Woman in the Nineteenth Century, and Kindred Papers Relating to the Sphere, Condition, and Duties of Woman

Woman in the Nineteenth Century, and Kindred Papers Relating to the Sphere, Condition, and Duties of Woman

Read FREE!

Woman in the Nineteenth Century, and Kindred Papers Relating to the Sphere, Condition, and Duties of Woman

Woman in the Nineteenth Century, and Kindred Papers Relating to the Sphere, Condition, and Duties of Woman

Read FREE!

Excerpt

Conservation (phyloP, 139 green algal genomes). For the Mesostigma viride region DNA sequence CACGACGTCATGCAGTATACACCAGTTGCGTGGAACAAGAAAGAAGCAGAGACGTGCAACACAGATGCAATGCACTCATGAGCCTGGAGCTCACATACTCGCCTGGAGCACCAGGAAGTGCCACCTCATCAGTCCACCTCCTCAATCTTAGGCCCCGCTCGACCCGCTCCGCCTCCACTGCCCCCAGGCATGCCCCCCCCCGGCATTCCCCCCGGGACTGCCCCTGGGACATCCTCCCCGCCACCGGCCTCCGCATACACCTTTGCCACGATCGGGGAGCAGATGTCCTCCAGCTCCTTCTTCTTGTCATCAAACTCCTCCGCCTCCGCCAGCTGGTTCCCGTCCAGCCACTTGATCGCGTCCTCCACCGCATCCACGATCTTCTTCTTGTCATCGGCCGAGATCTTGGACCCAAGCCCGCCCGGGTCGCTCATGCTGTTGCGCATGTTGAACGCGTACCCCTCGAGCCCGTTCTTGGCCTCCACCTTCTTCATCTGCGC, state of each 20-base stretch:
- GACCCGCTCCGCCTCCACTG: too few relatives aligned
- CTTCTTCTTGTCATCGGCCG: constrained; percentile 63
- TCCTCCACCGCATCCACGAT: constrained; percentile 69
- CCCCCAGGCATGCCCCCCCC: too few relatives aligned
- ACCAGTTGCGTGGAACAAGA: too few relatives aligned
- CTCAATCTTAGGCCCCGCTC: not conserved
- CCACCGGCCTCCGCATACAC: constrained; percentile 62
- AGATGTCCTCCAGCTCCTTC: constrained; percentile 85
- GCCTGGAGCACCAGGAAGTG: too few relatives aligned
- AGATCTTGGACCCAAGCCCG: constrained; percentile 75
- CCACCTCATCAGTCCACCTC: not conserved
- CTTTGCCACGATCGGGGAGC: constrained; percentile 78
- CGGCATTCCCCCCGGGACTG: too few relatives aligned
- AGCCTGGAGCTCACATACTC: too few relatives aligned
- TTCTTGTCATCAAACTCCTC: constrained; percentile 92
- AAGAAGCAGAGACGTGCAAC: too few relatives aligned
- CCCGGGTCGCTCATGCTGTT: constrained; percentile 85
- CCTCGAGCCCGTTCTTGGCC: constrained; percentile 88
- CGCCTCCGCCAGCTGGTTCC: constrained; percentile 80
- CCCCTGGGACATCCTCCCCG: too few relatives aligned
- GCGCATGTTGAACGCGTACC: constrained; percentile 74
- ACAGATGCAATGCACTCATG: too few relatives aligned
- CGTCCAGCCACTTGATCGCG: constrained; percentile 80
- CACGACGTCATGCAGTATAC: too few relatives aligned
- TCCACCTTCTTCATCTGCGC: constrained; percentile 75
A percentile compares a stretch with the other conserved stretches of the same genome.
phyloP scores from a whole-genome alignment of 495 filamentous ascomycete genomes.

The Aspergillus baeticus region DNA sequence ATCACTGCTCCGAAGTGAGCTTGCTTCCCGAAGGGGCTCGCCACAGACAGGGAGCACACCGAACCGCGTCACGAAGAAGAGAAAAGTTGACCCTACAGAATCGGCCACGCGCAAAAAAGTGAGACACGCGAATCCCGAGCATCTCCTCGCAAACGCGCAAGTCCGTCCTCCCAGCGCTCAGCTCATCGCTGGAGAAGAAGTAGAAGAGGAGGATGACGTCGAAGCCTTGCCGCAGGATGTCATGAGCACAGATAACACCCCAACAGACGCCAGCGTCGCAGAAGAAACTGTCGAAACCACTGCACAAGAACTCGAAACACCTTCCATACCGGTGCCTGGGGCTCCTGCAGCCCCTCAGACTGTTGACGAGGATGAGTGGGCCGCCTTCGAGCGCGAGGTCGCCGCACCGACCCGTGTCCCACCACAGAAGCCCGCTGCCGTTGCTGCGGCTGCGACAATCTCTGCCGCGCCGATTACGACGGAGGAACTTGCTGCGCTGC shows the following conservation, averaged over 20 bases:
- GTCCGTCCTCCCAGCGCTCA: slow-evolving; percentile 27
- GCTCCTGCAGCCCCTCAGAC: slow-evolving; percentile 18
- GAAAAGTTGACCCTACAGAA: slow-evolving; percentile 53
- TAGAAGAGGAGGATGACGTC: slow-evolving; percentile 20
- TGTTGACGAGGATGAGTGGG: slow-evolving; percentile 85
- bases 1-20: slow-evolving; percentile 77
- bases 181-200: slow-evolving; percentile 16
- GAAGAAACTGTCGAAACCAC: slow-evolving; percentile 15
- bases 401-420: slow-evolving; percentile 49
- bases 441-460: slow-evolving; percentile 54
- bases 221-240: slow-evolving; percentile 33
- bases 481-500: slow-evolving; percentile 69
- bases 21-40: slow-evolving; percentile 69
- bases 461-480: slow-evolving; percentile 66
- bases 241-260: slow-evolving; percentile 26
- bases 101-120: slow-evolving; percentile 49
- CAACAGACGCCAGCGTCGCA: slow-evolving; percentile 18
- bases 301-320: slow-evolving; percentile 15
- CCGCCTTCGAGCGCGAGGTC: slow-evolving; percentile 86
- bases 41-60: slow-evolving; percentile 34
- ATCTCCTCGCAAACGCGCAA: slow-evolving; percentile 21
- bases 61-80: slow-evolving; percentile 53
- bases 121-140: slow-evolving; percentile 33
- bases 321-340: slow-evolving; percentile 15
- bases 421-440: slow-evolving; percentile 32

The problem of Woman's position, or "sphere," -- of her duties, responsibilities, rights and immunities as Woman, -- fitly attracts a large and still-increasing measure of attention from the thinkers and agitators of our time. The legislators, so called, -- those who ultimately enact into statutes what the really governing class (to wit, the thinkers) have originated, matured and gradually commended to the popular comprehension and acceptance, -- are not as yet much occupied with this problem, only fitfully worried and more or less consciously puzzled by it. More commonly they merely echo the mob's shallow retort to the petition of any strong-minded daughter or sister, who demands that she be allowed a voice in disposing of the money wrenched from her hard earnings by inexorable taxation, or in shaping the laws by which she is ruled, judged, and is liable to be sentenced to prison or to death, "It is a woman's business to obey her husband, keep his home tidy, and nourish and train his children." But when she rejoins to this, "Very true; but suppose I choose not to have a husband, or am not chosen for a wife -- what then? I am still subject to your laws. Why am I not entitled, as a rational human being, to a voice in shaping them? I have physical needs, and must somehow earn a living. Why should I not be at liberty to earn it in any honest and useful calling?" -- the mob's flout is hushed, and the legislator is struck dumb also. They were already at the end of their scanty resources of logic, and it would be cruel for woman to ask further: "Suppose me a wife, and my husband a drunken prodigal -- what am I to do then? May I not earn food for my babes without being exposed to have it snatched from their months to replenish the rumseller's till, and . . .

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